There are few things more frustrating than waking up exhausted. After all, isn’t that the entire point of sleeping — to wake up feeling rejuvenated and ready to tackle the day?

But unfortunately, that isn’t the case for most Americans. A recent study conducted by OnePoll found 65% of Americans say they rarely wake up feeling rested and energized. That’s nearly two out of three people walking around. Yikes.

That might sound harmless for the most part, but sleep deprivation, one of the key reasons people wake up feeling lethargic, can lead to real health consequences, from...

Fortunately, there are a few ways to improve your sleep and curb that tired feeling in the morning. If you’re one of the millions of Americans who rarely feels rested and energized, don’t stop reading now. Let’s dive in a bit deeper, look at why this is a problem, and review some tips on how to feel more energized in the morning.

Survey Says: Poor Sleep Leads to Drop in Productivity, Bad Mood

OnePoll, a marketing research company based in London, conducted an online survey of 2,000 American adults and how they usually feel when they wake up in the morning. The results were unsettling.

For example, 42% of Americans said they feel tired by noon each day. In other words, by lunchtime, they’re already needing to take a nap! And for the nearly two-thirds of respondents mentioned above who said they feel rarely well-rested, 74% said daytime sleepiness impacts their productivity.

On top of that, approximately 50% of the respondents said they’re usually in a bad mood due to poor sleep.

What’s the driving force behind these results? Sleep deprivation, which occurs when someone doesn’t get enough sleep to feel alert and well-rested. About half of the survey’s respondents said they’re not sleeping enough.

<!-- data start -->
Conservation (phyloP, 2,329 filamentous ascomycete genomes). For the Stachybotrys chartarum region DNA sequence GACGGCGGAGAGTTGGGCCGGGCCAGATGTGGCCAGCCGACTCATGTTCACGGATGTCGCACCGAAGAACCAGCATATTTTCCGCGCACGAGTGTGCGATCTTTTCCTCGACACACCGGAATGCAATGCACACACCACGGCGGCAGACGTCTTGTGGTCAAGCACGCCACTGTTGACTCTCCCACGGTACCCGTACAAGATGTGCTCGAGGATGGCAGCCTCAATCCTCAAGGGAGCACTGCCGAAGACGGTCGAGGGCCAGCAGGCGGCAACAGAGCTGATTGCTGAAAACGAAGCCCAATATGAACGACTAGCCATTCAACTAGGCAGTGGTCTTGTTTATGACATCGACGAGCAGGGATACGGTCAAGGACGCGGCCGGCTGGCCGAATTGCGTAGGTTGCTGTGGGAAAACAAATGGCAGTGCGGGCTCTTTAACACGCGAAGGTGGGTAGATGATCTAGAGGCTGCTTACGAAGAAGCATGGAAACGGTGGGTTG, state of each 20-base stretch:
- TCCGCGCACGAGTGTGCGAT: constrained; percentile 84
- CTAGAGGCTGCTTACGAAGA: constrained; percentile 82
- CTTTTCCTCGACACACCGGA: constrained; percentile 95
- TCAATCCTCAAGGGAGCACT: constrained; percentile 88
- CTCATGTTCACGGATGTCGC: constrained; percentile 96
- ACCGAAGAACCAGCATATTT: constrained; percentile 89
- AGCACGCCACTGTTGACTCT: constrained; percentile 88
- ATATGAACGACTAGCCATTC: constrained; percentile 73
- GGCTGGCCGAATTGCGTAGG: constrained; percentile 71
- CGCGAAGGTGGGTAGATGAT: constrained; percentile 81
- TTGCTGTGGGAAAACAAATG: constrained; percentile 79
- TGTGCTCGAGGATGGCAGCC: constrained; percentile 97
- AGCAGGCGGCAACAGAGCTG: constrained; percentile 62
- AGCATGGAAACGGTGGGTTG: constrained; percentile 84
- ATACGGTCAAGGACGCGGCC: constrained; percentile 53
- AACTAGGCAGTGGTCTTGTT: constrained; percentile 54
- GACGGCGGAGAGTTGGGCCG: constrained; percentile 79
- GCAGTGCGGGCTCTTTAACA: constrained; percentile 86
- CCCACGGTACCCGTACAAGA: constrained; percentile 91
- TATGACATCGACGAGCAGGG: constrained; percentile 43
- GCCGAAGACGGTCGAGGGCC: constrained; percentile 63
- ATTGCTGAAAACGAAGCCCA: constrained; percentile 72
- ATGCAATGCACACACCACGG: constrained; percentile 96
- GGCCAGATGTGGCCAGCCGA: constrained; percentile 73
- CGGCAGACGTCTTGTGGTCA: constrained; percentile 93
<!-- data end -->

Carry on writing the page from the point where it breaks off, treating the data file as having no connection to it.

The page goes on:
And that makes sense, considering the survey results closely mirror the common signs of sleep deprivation. If you’re not familiar with sleep deprivation, here are a few common symptoms:

  • Irritability
  • Fatigue
  • Depression
  • Memory lapses
  • A hard time learning new concepts or processing information
  • Reduced sex drive
  • Clumsiness

Left alone, sleep deprivation can lead to even worse health consequences.

Sleep Deprivation Makes You Accident Prone and More Vulnerable to Illness

First off, multiple studies have shown sleep deprivation leads people to being more accident-prone. That doesn’t mean you’re a little more likely to stub your toe on the coffee table, either. Sleep deprivation increases your risk of serious injuries or death.

One study, published in the journal Sleep in 2018, found drivers who slept for six hours the previous night were 30% more likely to be responsible for a car crash, compared to people who got 7-9 hours of sleep the night before. For drivers who reported five hours of sleep the night before, the data was even more stark, showing a 90% higher likelihood to be responsible for a crash.

And for those running on only four hours of sleep, they’re nearly three times as likely to be responsible for a crash.

Fatigue is also a prime factor when it comes to injuring yourself at work. Workers who are very sleepy are 70% more likely to injure themselves on the job, according to The National Sleep Foundation. In short: you’re more accident-prone because sleep deprivation diminishes your alertness.

Sleep deprivation also hurts our body’s ability to fight back against illnesses. That’s because sleep critically fosters T Cell production; T Cells are white blood cells that play a big part in the immune system’s response to viruses. Their activation allows the immune system to attack and destroy virus-carrying cells. But research has shown insufficient sleep curtails T Cell production — and puts us at greater risk of getting sick. With the coronavirus going around, that’s the last thing we need.

Researchers from the University of California pointed to a similar pattern.  Participants who reported at least seven hours of sleep each night were much less likely to catch the common cold, while those averaging six hours of sleep or less during the week were 4.2 times more likely to catch a cold.

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This post originally appeared on The Sleep Doctor on June 20, 2020. It is republished with permission.